“Here, have a seat,” she said as she handed me a clipboard with some forms.
Her kindness melted my professional costume as I perched on the edge of the sofa with the paperwork. Before I could finish filling out the forms, hot tears burst from my eyes and ran down my cheeks, dampening the entire lapel of my blazer. Before any talk, her presence was a plate of warm Rice Crispy treats on a stormy day.
“So, you have these feelings for Macon, but you’re not sure what that means for you?” her brown eyes darkened, worried for me.
“It means I’m horrible,” I said.
“So you feel guilty.” She reflected appropriately.
She didn’t ask me the question, but I would have answered yes. We adults have a measure of control. I knew control like nobody’s business. But something was happening that I did not plan and it soaked me in a life force so essential that everything else fell away like dead skin. I allowed it. I knew what I was doing. And some part of me understood it was time to shed some of that control. Macon was my first and only hope.
“I never intended for this to happen.”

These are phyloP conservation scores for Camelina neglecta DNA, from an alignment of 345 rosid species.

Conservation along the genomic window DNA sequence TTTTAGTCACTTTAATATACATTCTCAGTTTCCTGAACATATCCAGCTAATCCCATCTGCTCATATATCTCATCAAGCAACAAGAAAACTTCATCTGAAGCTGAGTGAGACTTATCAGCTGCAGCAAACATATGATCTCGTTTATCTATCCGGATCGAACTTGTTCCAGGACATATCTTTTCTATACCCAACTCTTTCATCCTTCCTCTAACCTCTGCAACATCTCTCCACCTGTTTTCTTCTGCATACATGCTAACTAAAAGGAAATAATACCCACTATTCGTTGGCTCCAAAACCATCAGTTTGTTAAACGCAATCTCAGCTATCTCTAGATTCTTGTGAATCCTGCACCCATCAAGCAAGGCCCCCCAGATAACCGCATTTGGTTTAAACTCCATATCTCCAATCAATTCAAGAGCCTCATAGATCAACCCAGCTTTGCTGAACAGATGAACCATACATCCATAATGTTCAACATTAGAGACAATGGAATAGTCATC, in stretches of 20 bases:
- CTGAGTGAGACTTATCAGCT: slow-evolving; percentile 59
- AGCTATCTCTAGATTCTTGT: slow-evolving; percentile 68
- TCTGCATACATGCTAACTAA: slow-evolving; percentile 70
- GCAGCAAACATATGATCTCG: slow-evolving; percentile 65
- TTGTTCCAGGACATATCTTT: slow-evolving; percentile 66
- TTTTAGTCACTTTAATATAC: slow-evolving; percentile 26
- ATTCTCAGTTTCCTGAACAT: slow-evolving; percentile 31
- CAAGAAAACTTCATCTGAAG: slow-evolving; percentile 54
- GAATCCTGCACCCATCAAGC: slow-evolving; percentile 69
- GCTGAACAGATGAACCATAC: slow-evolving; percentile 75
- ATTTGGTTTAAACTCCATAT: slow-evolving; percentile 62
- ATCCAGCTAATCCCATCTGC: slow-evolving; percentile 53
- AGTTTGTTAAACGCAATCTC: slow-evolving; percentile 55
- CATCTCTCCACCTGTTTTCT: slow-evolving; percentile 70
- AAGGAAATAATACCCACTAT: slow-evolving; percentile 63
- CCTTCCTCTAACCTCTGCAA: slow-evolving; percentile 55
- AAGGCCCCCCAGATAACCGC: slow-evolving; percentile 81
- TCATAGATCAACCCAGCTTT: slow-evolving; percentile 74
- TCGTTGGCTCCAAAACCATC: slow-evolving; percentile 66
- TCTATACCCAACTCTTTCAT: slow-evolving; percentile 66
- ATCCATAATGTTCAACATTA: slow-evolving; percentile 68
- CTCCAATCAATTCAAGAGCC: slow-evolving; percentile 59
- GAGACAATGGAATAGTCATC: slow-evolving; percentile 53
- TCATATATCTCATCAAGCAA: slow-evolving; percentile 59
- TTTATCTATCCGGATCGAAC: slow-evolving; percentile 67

My counselor folded her hands in her lap, a plain gold wedding band almost obscured under her right hand and its clean white nails. Her dark eyes locked on mine from behind wire-rimmed glasses. I was living her nightmare.
“My husband is like a girlfriend, or a roommate, or—that doesn’t even matter. None of it matters.”
“What do you mean?”
“I can’t concentrate in class. My thoughts are full of Macon.” I told her about the shaking, how I was losing weight, how I was too sweaty, cold, happy, sad, worried, nauseous to study. Thoughts of him intruded on my days and nights—his square jawline, his wide shoulders, his manly walk. And mostly his blessed seriousness—the kind that stops when you say stop, that carries great burdens on its back. I ached for him in all the little cubicles of my heart.
In one session, my student counselor did her job. The awful, wonderful truth was abundantly clear.
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